Keeping Your Balance

KEY VERSE: “Brethren, give diligence to make your calling and election sure: for if ye do these things, ye shall never fall.” —II Peter 1:10


THE APOSTLE PETER’S words in the beginning of his second epistle are well-known by God’s people everywhere. They describe a progression that must take place in the Christian life. Not only can we maintain a spiritual balance by heeding his words, but they assure us of an abundant entrance “into the everlasting kingdom of our Lord and Saviour Jesus Christ.”—vs. 11

In Peter’s first epistle, he describes the recipients of his letter as being the “elect according to the foreknowledge of God the Father.” (I Pet. 1:2) This is also true in this second letter, because he mentions that these should be eager to make “their calling and election sure.” (II Pet. 1:10) To do so demands faithfulness. Therefore, to have the privilege of being with Jesus as rulers in his kingdom indicates that we must meet the requirements of being “called, and chosen [elect], and faithful.”—Rev. 17:14

When God called us and drew us to Jesus (John 6:44), we realized that he was showing us the way to attain life and godliness. (11 Pet. 1:3) Our minds were enlightened further to see that by consecrating our lives to God—wherein his will became our will—we could become “partakers of the Divine nature.”—II Pet. 1:4

This was a goal that could be reached, although it was beyond our comprehension. The first grace of character which God seeks is that of faith. “Without faith it is impossible to please him [God].” (Heb. 11:6) To faith we add virtue. Strength of character must be manifested to endure opposition from foes of the Christian.

As the Apostle Paul said, “Be ye stedfast, unmoveable, always abounding in the work of the Lord, forasmuch as ye know that your labour is not in vain in the Lord.” (I Cor. 15:58) To this fortitude we must add knowledge of God, of his character, and of his will. All this wisdom is found in God’s Word. Jesus said, “Sanctify them through thy truth: thy word is truth.”—John 17:17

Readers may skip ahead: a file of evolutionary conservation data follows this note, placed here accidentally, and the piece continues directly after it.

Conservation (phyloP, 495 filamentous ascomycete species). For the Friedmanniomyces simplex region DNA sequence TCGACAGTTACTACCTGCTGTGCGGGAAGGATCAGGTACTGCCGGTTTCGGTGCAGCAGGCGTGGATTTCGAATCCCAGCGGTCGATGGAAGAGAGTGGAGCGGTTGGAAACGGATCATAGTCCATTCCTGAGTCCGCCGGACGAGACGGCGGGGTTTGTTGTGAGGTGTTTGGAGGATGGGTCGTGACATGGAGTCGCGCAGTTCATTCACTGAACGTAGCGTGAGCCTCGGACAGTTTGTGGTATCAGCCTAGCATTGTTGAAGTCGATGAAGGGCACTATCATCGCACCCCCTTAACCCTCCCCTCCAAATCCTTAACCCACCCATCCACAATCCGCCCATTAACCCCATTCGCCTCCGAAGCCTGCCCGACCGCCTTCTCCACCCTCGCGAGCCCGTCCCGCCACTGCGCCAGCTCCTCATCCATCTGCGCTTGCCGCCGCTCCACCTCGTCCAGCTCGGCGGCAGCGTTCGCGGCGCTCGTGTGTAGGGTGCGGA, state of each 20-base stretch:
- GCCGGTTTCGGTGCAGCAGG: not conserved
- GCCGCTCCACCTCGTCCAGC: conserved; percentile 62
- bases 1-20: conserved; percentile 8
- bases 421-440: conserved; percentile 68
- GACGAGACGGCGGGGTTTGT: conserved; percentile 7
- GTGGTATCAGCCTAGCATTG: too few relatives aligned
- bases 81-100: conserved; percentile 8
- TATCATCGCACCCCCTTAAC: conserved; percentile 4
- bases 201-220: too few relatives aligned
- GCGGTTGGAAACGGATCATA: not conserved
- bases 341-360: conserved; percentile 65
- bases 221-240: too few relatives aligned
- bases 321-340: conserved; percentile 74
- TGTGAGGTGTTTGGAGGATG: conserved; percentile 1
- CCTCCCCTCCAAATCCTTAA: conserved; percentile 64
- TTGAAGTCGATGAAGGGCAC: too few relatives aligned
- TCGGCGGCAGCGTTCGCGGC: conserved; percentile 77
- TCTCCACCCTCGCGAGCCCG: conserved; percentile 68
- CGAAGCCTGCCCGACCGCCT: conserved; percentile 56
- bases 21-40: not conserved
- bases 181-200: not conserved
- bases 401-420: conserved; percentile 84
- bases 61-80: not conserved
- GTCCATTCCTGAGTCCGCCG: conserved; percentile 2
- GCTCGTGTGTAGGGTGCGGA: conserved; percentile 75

With these foundation principles as a start, we are then to add to knowledge, temperance or self-control. The flesh is ever present with us, and though we were admonished to ‘crucify’ the flesh, it continually comes to life and can cause us problems. As the wise man has said, “He that ruleth his spirit” is greater than he “that taketh a city.” (Prov. 16:32) To this self-control we must add patience or cheerful endurance, preparing ourselves for the long battle against our opposition. After patience comes godliness. By this time others will see God’s likeness manifest in us, as we continue the work of developing his character through devout attention to his Word. This is followed by brotherly kindness or love for our brethren—those endeavoring to climb this Christian ladder.

Finally, we are to achieve the love of God, called charity—a translation of the Greek word ‘agape’ denoting God’s love, and described by the Apostle John: “God is love.” (I John 4:8) Peter wanted all of us to know this necessary progression so that we could enter the kingdom with ‘plenty of room to spare’.

Dawn Bible Students Association
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